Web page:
I asked local villagers why I, as a kiap, was not vulnerable to puripuri. The answer was simple: you cannot harm those who do not believe that you can. I think that PNG has a pretty interesting legal challenge before it in dealing with this very nebulous but nonetheless real problem.

Jeff FebiThe politician: Jeff Febi (political aspirant and writer) 

I witnessed an event I have not forgotten to this day. As an educated man I have tried and tried to scientifically made sense of it but have failed. It happened at my mother's village - Genabona, Gumine District, Simbu Province.

I was having a chat with my uncles in front of the house. Not far off was the family's herd of goats feeding on grass. Suddenly one of the goats, a huge female, collapsed with a loud thud. We went over to check and the goat was dead - I mean really dead.

My uncles starting cursing and shouting profanities at the top of their voices - ocassionaly mentioning 'kum' or 'awal kum' - sanguma or sanguma meri - and they were damn sure about that.

I heard my uncles say that a sangumas had plucked out the goat's heart. I was shaking but was eager to see for the first time the handiwork of a sanguma. After opening the goat, to my horror, the heart and the intestines - all of it - were missing. It was a bloody neat job expertly done! Only a puddle of blood remained.

Now don't get me wrong! As an educated man, I don't want to subscribe to superstitious beliefs. But as an eyewitness, this I can't forget. How else will I scientifically explain this?

My father is from Lufa, Eastern Highlands Province. Many people call us - Eastern Highlanders ol posin man, and that is not a joke. I have witnessed just too many things, that in honesty, if I publicly state that sorcery and sanguma isn't real, I will not really mean it. I want to deny sorcery and sanguma, but my experience always nudges from the corners of my memory.

David RansomThe journalist: David Ransom (television reporter & producer)

That some people believe in sorcery is not in question. That a belief in sorcery can harm some people also appears to be true. But whether sorcery exists in any supernatural sense is a very different issue.

Those who lived in  PNG pre independence will recall a parliamentary investigation into sorcery which found that that deaths by sorcery mostly had mundane explanations . Poison was a popular.

Alone_Corney KThe intellectual: Corney Korokan Alone (corporate executive and Christian)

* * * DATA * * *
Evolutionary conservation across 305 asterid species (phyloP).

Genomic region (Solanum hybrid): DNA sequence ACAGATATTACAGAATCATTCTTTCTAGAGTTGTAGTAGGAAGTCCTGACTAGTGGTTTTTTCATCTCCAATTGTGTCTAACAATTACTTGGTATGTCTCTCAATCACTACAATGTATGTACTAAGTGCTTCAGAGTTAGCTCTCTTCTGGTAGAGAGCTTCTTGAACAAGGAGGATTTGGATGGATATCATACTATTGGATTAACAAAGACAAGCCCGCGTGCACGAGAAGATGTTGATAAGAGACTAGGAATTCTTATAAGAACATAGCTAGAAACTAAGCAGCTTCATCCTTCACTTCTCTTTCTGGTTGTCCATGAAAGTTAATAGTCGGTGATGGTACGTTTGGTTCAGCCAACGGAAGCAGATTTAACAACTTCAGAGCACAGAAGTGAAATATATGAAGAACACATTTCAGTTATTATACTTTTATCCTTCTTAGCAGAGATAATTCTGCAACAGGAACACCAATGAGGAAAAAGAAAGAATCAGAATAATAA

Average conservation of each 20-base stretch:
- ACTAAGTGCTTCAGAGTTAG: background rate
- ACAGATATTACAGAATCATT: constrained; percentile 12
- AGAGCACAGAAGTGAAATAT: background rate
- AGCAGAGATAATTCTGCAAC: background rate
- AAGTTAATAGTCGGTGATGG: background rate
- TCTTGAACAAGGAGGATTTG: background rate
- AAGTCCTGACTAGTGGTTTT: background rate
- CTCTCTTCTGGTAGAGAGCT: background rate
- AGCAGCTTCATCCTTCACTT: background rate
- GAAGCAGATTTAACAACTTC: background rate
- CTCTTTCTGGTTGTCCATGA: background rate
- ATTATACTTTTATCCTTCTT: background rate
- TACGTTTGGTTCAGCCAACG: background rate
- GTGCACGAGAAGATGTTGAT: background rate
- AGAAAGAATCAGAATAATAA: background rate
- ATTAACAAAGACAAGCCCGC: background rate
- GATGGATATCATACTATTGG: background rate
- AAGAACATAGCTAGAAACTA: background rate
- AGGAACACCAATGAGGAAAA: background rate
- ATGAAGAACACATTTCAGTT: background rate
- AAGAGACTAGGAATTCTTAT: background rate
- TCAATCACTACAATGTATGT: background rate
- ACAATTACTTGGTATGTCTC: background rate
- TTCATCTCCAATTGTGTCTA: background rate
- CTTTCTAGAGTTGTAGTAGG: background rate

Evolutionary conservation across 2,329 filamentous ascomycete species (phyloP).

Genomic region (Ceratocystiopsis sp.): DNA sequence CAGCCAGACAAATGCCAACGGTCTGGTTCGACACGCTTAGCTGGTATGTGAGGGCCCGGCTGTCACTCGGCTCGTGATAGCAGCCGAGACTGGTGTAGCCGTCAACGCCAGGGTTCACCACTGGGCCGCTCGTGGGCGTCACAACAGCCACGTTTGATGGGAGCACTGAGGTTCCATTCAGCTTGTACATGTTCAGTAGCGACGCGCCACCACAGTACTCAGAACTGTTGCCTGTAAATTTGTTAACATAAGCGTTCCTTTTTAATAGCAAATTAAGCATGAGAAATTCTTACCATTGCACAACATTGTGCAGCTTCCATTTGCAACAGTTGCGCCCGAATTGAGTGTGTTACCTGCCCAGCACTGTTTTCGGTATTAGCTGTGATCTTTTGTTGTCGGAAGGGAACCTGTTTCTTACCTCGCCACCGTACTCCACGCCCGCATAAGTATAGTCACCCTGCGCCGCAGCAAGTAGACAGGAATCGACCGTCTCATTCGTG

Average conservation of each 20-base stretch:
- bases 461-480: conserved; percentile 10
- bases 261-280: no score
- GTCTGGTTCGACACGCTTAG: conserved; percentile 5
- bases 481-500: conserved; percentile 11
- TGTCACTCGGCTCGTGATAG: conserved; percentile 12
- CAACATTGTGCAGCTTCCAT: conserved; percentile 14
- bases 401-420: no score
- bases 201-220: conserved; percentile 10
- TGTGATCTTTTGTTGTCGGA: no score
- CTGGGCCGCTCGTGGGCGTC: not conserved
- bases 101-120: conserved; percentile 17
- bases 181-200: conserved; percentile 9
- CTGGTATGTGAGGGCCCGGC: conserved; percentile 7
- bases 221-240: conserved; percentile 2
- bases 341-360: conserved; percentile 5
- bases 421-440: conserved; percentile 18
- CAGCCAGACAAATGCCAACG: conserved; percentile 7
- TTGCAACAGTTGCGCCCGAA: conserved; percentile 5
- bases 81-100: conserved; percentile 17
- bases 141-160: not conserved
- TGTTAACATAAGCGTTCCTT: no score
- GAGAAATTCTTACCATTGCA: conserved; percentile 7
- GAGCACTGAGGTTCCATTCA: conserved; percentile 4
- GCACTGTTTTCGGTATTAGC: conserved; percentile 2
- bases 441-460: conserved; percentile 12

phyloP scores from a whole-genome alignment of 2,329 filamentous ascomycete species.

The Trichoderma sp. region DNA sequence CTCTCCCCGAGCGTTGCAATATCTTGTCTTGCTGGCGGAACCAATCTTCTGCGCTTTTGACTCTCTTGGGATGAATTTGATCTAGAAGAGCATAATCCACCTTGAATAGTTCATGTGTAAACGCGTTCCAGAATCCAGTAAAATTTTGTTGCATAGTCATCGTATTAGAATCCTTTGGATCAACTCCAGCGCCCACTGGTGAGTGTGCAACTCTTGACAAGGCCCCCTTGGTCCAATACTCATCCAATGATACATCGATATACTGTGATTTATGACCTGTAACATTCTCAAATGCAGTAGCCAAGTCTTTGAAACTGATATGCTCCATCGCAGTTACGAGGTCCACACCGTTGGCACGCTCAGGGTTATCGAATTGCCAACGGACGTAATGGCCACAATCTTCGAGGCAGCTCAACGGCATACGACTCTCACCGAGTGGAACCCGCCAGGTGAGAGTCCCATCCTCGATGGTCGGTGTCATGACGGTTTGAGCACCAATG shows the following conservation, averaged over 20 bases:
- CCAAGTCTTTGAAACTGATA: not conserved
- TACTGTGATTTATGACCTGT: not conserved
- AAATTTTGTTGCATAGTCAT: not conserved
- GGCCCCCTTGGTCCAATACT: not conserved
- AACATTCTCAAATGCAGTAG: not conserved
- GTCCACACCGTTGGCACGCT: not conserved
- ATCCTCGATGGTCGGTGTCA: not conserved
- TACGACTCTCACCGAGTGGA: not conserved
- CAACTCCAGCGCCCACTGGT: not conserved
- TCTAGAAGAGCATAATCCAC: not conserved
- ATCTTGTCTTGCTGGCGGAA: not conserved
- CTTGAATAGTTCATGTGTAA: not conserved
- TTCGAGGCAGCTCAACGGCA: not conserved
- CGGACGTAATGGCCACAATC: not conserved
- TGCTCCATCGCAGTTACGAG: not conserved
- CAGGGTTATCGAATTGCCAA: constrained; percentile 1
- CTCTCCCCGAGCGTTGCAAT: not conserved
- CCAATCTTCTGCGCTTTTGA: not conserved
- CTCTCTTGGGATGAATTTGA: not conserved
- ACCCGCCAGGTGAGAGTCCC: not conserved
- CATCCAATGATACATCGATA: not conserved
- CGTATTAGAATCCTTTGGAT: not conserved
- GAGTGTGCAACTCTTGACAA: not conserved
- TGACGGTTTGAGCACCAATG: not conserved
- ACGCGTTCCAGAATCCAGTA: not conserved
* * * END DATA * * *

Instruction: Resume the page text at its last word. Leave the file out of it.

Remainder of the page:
I have lived, dined and stayed with people who people told me do puripuri na ol pipia sanguma nambaut but none of their so-called sorcery worked on me. I have even challenged them to try their so-called magic formula on me. None of it worked!

One thing that I have settled in my life is that God alone is the giver of life and He alone has authority over it. No demonic or evil forces of the dark world have any power over God.

People live in fear and sometimes fear kills them and many a time cultural blindness heaps all sundry and blame to the perceived sorcerer or sanguma. The curse of paranoia is something every thinking and cooked-food eating Papua New Guineans need to get a grip on and graduate from.

Comments

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John C A Pitkin

I will scratch the surface in these few words, having spent time in PNG researching the spiritual basis of Melanesian culture, though personal interest between 1978 to date and through the ELCPNG (Evangelical Lutheran Church of Papua New Guinea) in 1988-89.

Mention needs to be made of the training of a sanguma person; the site/s that were held sacred regarding sanguma tuition; the basis of sanguma in law enforcement within traditional culture; the person second in charge to the headperson of a communities, and their role in sanguma; the structure of communication with ancestors for hunting or blessing and its potentials as related to sanguma, the facades on the Haus Tamboran in Maprik and the knowledge held in it, related to sanguma potentials; the relationship of male and female understanding in tradition and its basis in instilling the way Melanesians view spirit working.

Coupled with and underlying sanguma is the understanding of creation in Melanesian, the understanding of manifestation of spirit in Melanesian tradition and how those two aspects were used to mould the knowledge to form the working view, where sanguma is a real potential in the inner psychology of a Sanguma person - the ability of the tamboran.

United with the understanding of sanguma is the role of artifacts and also the natural environment to hold knowledge related to disclosing sanguma potentials, in Melanesian tradition.